How Mental Illness Can Impact Your Parenting Plan
Mental illness is a term that covers a wide range and extent of conditions—depression, anxiety, addiction, bipolar disorder, obsessive-compulsive disorder, schizophrenia, and many other disorders. Each condition has different symptoms, treatments, and effects on a sufferer. The mere presence of a mental illness is not enough to deny custody or limit a parent’s access to their child.
If parents cannot come to an agreement about the parenting plan, a judge will finalize the plan and therefore determine custody. In Washington, a judge is obligated to act in the best interests of the child, and a parent's mental and emotional stability is a relevant factor in caring for children. However, a judge usually only limits visitation based on mental illness if the parent’s condition has a measurable negative impact on the child's care.
A judge may create a parenting plan that considers:
- Mild mental illness. A judge likely won’t deny custody to a parent with occasional bouts of depression or anxiety if the condition is well-managed. A parent with mild but manageable mental symptoms might even receive primary custody in some cases.
- Severe mental illness. Some disorders can cause disruptions to the parent’s life, including sudden outbursts, hospitalization, or inability to perform self-care. A parent who has a debilitating mental illness that neglects the child for extended periods will likely not receive custody. However, such a parent could still be granted visitation or supervised visitation
- History of mental illness. spouses may attempt to label a parent as unfit based on past actions and behaviors, such as attempted suicide or institutionalization. While courts can consider the potential effects of this on the child, a parent could refute the claim by showing how ongoing medication and therapy have successfully kept symptoms at bay.
- Medications and drug use. Patients with mental disorders may rely on medications to stabilize their moods. Any drug side effects (such as drowsiness) that can affect a child’s health or safety may be considered, as can abuse of prescription medication or other drugs.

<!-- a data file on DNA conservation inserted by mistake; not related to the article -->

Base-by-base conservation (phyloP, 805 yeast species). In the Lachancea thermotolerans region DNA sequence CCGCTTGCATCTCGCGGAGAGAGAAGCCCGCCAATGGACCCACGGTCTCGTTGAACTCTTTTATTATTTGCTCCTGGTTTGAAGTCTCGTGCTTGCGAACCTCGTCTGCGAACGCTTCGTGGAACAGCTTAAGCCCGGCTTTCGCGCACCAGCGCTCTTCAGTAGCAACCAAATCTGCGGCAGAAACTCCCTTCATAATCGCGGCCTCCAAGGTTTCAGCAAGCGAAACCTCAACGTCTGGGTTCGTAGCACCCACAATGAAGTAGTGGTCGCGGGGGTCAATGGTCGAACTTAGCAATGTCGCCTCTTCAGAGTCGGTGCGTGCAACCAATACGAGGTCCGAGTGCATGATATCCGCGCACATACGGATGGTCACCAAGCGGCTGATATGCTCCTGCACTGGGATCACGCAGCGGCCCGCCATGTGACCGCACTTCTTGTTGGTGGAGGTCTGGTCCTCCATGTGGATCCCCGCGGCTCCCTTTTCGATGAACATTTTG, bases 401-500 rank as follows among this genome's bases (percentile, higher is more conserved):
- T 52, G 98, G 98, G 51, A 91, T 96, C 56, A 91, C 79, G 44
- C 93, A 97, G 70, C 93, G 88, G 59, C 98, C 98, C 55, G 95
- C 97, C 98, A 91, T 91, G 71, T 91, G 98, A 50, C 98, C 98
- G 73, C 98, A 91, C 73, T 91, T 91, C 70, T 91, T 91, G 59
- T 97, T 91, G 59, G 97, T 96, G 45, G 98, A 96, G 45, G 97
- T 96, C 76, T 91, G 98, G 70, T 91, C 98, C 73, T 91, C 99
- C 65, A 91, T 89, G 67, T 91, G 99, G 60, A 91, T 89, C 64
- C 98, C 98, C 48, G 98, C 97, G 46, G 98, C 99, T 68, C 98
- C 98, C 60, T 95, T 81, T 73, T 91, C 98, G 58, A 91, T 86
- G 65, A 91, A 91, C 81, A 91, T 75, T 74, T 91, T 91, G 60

- Child mental illness. If the child suffers from mental illness, they may have unique needs that one parent is better able to accommodate full-time. For instance, a parent who works long hours may not be able to drive the child to counseling sessions or stay at home for the sake of the child’s mental health.
It’s important to remember that a judge’s primary concern is whether mental illness negatively impacts parenting ability. If the condition doesn’t affect your finances, your relationship with the child, or your ability to provide a safe and stable living environment, it shouldn’t affect the outcome of your custody case.
Let Us Help With Your Custody Dispute
Whether you are mentally ill yourself, have a mentally ill child, or are seeking a divorce from a mentally ill spouse, a family law attorney can help. When constructing a parenting plan for your child during a divorce, the most important thing to consider is what’s in the child’s best interest—especially a child struggling with mental illness.
At the Law Offices of Molly B. Kenny, our legal team will work with you to make sure that your child’s needs are addressed and get a custody agreement that is fair for both you and your child. Call us today at (425) 460-0550 to talk about your situation before making any big moves, or use our online contact form to have us reach out to you.